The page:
Community Property IRS FAQ Update - Unemployment - Spidell

Community Property IRS FAQ Update – Unemployment

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Message Board Community Property IRS FAQ Update – Unemployment

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    • #301255
      Anonymous
      Participant

      Q4. I’m married and don’t file a joint return with my spouse. We live in a community property state. Are we eligible for the exclusion? (added April 29, 2021)

      A4. Yes. Because you live in a community property state, you report half of your unemployment compensation and half of your spouse’s unemployment compensation on your tax return and your spouse reports the other half of your unemployment compensation and half of his or her unemployment compensation on his or her tax return. You should exclude up to $10,200 on your tax return if your modified AGI is less than $150,000. Your spouse should exclude up to another $10,200 on his or her tax return if your spouse’s modified AGI is less than $150,000. Neither of you should exclude more than the amount of unemployment compensation you report on your Schedule 1, Line 7.

      https://www.irs.gov/newsroom/2020-unemployment-compensation-exclusion-faqs-topic-a-eligibility

       

    • #301308
      Sandy Weiner
      Participant

      Thank you!!   We will send out a flash shortly.

      • #301897
        Anonymous

        Spidell, will you be sending out a flash soon?  You indicated you would a few days ago…have not yet seen anything.  Thanks!

    • #301314
      Ian Alper
      Participant

      Awesome.  Thanks for the update.  Did not expect any guidance so soon.

       

      So now we are just left to speculate about if the double deduction can be taken on a MFJ return in a community property state.

       

       

      • #301358
        Jim Barrick
        Participant

        This is exactly the scenario that I’m waiting for specific guidance on!! That extra $10,200 exclusion for a MFJ in the 22% tax bracket pays my fee.

        • #301371
          Carol Keane
          Participant

          Jim Barrick  -on a MFJ return where only one spouse paid the UI benefits, and the other got none, how are you going to label the extra $10,200 exclusion on Sch 1 , line 8?   and are you going to show one exclusion amount at $10,200 and the other one as the difference up to the total they received in UI not to exceed $20,400.  OR will you take the total they received divided by 2 – and show two exclusions equal to half the total UI they got?

           

          • #301378
            Anonymous

            Hmm – also would like to know about MFJ double deduction. Or is it required that we split the return into two (MFS) to take advantage of this double deduction?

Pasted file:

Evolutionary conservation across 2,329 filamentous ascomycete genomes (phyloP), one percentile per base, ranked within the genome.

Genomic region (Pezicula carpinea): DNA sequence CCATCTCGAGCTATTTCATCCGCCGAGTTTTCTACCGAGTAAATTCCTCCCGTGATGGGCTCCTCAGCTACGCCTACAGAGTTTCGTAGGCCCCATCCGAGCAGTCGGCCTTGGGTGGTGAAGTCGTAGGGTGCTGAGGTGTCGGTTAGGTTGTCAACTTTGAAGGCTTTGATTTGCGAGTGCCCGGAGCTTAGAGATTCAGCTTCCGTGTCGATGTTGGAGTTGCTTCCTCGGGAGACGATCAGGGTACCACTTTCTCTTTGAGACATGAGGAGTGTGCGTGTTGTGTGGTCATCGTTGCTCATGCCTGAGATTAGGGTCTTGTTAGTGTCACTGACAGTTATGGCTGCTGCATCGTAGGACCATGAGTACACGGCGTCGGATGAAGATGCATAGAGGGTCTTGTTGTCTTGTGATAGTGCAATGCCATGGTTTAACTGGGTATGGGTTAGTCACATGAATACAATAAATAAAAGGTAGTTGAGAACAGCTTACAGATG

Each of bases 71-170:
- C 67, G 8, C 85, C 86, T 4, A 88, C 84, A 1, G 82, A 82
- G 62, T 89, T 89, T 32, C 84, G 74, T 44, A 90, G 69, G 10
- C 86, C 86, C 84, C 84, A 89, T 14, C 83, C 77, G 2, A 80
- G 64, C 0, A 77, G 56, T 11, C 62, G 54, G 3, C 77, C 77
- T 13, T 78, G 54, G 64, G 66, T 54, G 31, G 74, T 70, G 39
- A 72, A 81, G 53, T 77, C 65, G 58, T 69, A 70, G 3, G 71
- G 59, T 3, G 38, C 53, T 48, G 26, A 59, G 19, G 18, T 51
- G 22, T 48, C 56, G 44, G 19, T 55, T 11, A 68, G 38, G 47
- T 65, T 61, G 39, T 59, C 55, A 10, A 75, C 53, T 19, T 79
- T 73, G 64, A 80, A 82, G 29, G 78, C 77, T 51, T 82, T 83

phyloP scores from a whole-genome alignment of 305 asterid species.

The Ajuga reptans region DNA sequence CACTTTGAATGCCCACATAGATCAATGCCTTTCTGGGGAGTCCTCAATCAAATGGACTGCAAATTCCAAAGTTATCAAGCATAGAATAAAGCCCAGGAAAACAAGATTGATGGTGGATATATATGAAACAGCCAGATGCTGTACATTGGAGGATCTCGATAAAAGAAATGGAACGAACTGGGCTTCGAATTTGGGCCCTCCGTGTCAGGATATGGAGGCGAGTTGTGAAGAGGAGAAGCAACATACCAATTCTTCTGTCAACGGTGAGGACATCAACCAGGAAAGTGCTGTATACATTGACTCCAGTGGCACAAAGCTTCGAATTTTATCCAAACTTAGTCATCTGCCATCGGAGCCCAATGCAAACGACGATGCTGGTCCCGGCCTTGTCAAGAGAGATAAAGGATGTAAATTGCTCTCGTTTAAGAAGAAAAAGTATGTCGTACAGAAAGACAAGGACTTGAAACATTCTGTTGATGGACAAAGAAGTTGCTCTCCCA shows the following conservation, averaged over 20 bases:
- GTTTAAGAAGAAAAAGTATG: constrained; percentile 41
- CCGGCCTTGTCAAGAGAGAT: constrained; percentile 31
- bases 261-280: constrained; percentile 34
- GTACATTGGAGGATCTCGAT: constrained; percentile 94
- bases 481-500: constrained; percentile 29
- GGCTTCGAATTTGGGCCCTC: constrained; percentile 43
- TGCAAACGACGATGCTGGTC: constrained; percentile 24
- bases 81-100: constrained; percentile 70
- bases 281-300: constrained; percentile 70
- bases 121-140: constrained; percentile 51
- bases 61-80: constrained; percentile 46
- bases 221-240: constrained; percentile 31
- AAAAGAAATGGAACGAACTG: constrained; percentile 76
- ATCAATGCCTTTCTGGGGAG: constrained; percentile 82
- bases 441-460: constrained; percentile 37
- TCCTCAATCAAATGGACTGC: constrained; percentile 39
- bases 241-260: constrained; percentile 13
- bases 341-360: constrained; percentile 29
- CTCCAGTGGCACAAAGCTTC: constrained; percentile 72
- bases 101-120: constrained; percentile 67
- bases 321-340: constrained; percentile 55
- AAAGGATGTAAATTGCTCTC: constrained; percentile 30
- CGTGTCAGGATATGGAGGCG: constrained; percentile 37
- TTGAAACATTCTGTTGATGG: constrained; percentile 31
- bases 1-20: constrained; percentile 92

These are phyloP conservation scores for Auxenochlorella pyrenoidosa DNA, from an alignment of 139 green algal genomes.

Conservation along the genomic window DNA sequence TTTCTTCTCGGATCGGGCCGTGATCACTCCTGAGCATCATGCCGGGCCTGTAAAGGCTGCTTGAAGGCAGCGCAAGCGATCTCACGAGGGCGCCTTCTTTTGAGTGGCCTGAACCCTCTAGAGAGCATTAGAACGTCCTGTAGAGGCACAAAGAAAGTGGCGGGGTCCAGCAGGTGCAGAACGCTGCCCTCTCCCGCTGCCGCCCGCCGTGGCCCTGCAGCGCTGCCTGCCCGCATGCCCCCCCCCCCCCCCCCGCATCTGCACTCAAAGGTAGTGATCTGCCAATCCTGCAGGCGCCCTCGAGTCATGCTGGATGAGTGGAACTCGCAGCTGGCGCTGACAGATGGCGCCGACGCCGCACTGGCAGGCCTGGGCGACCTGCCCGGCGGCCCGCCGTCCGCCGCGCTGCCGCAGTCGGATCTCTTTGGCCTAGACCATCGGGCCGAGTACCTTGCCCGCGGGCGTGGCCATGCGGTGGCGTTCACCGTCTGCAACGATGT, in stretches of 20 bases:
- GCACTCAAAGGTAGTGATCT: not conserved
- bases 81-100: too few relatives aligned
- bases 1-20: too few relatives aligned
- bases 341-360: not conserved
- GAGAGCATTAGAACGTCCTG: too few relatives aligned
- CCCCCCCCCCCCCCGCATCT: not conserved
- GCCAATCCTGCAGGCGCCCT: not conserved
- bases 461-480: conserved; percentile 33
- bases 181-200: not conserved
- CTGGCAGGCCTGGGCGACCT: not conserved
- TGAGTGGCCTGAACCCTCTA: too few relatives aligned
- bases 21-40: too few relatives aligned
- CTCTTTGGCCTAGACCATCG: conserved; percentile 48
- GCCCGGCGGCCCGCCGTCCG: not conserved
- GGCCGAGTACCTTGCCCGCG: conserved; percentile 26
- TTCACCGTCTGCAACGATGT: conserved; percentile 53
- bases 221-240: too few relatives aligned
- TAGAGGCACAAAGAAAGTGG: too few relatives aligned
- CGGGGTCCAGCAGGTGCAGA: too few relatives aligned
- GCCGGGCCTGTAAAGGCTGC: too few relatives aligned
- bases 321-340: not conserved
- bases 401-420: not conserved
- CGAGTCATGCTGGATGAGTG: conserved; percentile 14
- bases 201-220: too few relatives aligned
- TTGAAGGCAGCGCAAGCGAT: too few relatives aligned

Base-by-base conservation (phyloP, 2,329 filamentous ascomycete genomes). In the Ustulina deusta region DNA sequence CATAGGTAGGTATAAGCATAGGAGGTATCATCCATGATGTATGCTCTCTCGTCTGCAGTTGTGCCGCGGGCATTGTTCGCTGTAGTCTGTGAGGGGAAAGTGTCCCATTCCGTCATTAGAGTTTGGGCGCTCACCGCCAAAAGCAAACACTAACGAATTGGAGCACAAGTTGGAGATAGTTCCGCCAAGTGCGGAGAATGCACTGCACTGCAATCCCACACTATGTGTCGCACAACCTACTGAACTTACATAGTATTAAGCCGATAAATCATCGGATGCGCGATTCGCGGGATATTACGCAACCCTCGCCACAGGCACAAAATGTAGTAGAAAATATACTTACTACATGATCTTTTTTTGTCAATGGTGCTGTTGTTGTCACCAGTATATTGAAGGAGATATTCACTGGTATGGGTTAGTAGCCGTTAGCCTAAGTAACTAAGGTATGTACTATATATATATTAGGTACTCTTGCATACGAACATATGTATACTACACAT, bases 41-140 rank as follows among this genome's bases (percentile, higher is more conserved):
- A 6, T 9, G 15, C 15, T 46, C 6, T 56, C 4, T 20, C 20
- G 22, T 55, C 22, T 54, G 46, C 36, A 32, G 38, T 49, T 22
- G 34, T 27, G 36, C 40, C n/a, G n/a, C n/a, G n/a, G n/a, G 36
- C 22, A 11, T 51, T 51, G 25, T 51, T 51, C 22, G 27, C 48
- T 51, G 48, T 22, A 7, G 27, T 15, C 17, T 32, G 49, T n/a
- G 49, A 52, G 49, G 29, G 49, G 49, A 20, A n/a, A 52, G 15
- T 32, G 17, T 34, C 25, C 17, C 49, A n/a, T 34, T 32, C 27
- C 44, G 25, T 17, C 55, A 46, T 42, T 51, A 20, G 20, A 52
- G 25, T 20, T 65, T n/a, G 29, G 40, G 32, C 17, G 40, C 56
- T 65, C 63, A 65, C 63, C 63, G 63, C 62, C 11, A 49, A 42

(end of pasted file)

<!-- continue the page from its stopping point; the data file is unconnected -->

• #301316
      Sandy Weiner
      Participant

      I would think the same reasoning would apply.

    • #301321
      Anonymous

      Here’s hoping. But should we wait for additional guidance before trying to take that position?

    • #301325
      Harlan Levinson
      Participant

      I do not think this example really is applicable to where ONE spouse gets UI and the other does not. I am not saying   that the method Spidell is proposing is incorrect, just that this example is not the same as where only ONE spouse gets UI

    • #301330
      Warren Taryle
      Participant

      Mostly commenting here to follow this. But my two cents a married couple in a community property state should be able exclude up to $20,400 of UI regardless of who received it but I can’t remember the last time the IRS took advice from me.

      • #301332
        Daniel Hutnicki
        Participant

        I was going to ask this until I saw your post.

        So in a community property state, one spouse makes 20,400 in unemployment and they file separately. They would divide the income, each getting 10,200  and each would get a 10,200 excursion leaving you with no taxable income. However, if you file jointly, you only get one 10,200 exclusion, leaving you with 10,200 in taxable income.  Did I state this correctly?  Makes no sense to me.   It should be like capital losses, where you each get a 1500 maximum loss so each spouse should get a 5100 exclusion  or a married couple should get a 20,400 exclusion

    • #301381
      Anonymous

      I have several clients in my office in the same situation. We are going to extend as MFJ to wait for more guidance. Anyone see any issue with this extension strategy – MFJ or should we file the extension as MFS?

    • #301382
      Anonymous

      Another question.  Do we obligate to notify the client about this if their tax returns are already filed?  Some of the clients’ savings are will be less than the extra fee we will be charging.